Thursday, February 24, 2022

Andrew Barger's Review of "A Descent into the Maelstrom" by Edgar Allan Poe


A Descent Into the Maelstrom by Edgar Allan Poe (1809-1849) is one of the best horror short stories originally published in the English language (or later translated into English) from 1800-1849. The story is considered as one of Poe's best science fiction tales, yet it contains many horror elements that are original in design and implementation. The story was first published in the May 1841 issue of Graham's Magazine. This is what Robert Armistead Stewart, a professor at Richmond College, had to say about it in 1911:
"A Descent into the Maelstrom" is the most enthralling of that trio of tales of pseudo-science that demonstrate Poe's wizard power of sweeping the reader from the solid basis of human experience into an acceptance of fancies repugnant to all physical laws. In verisimilitude and compelling interest it excels both the MS. Found in a Bottle and Hans Pfaal, and displays its supernatural element in the products of the subtle faculty of exaggeration which Poe may have developed under the stimulus of opium. . . . . The commencement of the tale is abrupt and succinct, in accordance with Poe's dictum in 'Marginalia': 'It is far better that we commence irregularly—immethodically—than that we fail to arrest attention; but the two points, method and pungency, may always be combined.' At all risks, let there be a few vivid sentences imprimis, by way of the electric bell to the telegraph. The vividness of the old man's story is wonderfully enhanced by being told with the localities under review, and the wild welter of wind and water sustains the narrative like some great orchestral accompaniment. The final sentence, allowing for incredulity on the part of the reader, is an artistic touch, and fully worthy of Poe's ingenuity."
Following is one of the most haunting passages of a shipwreck and maelstrom one will find in the literature for this time period:
Looking about me upon the wide waste of liquid ebony on which we were thus borne, I perceived that our boat was not the only object in the embrace of the whirl. Both above and below us were visible fragments of vessels, large masses of building timber and trunks of trees, with many smaller articles, such as pieces of house furniture, broken boxes, barrels, and staves. I have already described the unnatural curiosity which had taken the place of my original terrors. It appeared to grow upon me as I drew nearer and nearer to my dreadful doom. I now began to watch, with a strange interest, the numerous things that floated in our company. I must have been delirious, for I even sought amusement in speculating upon the relative velocities of their several descents toward the foam below. "This fir-tree," I found myself at one time saying, "will certainly be the next thing that takes the awful plunge and disappears;" and then I was disappointed to find that the wreck of a Dutch merchant ship overtook it and went down before.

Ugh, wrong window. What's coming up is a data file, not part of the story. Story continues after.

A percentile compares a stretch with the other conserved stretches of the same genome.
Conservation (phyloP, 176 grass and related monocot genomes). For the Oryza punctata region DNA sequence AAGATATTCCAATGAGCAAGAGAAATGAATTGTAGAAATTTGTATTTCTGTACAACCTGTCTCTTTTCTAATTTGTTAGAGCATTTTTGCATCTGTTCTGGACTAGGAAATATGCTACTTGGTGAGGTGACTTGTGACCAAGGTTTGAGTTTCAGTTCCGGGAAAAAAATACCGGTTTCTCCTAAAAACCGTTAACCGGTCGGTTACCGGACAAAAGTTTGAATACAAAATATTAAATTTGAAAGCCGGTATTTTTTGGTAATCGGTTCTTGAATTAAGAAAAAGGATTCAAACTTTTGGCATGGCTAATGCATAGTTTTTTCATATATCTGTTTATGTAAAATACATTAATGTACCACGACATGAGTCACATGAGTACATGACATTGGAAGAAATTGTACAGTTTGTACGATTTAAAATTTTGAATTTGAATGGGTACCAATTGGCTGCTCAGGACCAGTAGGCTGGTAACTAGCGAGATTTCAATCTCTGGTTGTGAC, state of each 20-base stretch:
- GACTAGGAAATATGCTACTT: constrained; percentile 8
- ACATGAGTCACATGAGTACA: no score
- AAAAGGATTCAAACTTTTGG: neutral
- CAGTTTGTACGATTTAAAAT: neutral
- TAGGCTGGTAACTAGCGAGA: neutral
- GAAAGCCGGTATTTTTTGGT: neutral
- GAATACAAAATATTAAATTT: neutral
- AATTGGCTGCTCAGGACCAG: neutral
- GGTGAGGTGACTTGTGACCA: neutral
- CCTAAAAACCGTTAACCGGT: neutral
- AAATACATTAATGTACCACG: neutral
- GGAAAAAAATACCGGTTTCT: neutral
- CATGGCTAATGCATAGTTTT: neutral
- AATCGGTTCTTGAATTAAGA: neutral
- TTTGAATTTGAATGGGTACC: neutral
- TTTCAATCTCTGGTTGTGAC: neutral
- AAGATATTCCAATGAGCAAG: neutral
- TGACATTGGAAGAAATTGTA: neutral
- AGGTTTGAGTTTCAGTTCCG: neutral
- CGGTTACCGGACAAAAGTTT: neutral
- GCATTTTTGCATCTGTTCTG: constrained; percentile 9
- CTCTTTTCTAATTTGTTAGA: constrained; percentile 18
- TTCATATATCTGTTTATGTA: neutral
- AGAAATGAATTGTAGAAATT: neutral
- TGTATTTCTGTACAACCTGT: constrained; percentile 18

I find it hard to believe that the protagonist of the horror story would have uttered the words as Poe has presented them, but this is a minor flaw in a major tale with a transitioning plot, terror, and characters that incite emotion to the end.

#besthorrorstories #bestclassichorror #besthorrorshortstories #DescentintotheMaelstrom #edgarallanpoe

Friday, February 11, 2022

Leo Tolstoy's 20 Greatest Short Stories Annotated is at a Library Near You


The number of libraries purchasing a copy of Tolstoy's short stories that I edited is growing by leaps and bounds. Follow this link to see if Leo Tolstoy's 20 Greatest Short Stories Annotated is at a library near you:

One of the most surprising is in Abu Dhabi. You can get a copy of the Tolstoy ebook for less than $8 on Google Books. The paperback can be had for $14.98 on Amazon. Enjoy!

391 pages : illustrations

A candle --
After the dance --
Albert --
Alyosha the pot --
An old acquaintance --
Does a man need much land? --
If you neglect the fire, you don't put it out --
Khodinka: an incident of the coronation of Nicholas II --
Lucerne --
Memoirs of a lunatic --
My dream --
Recollections of a scorer --
The empty drum --
The long exile --
The posthumous papers of the Hermit, Fedor Kusmich --
The young Tsar --
There are no guilty people --
Three deaths --
Two old men --
What men live by.

#TolstoyShortStories #TolstoyAnnotated #TolstoyStories #BestTolstoyTales #BestTolstoyShortStories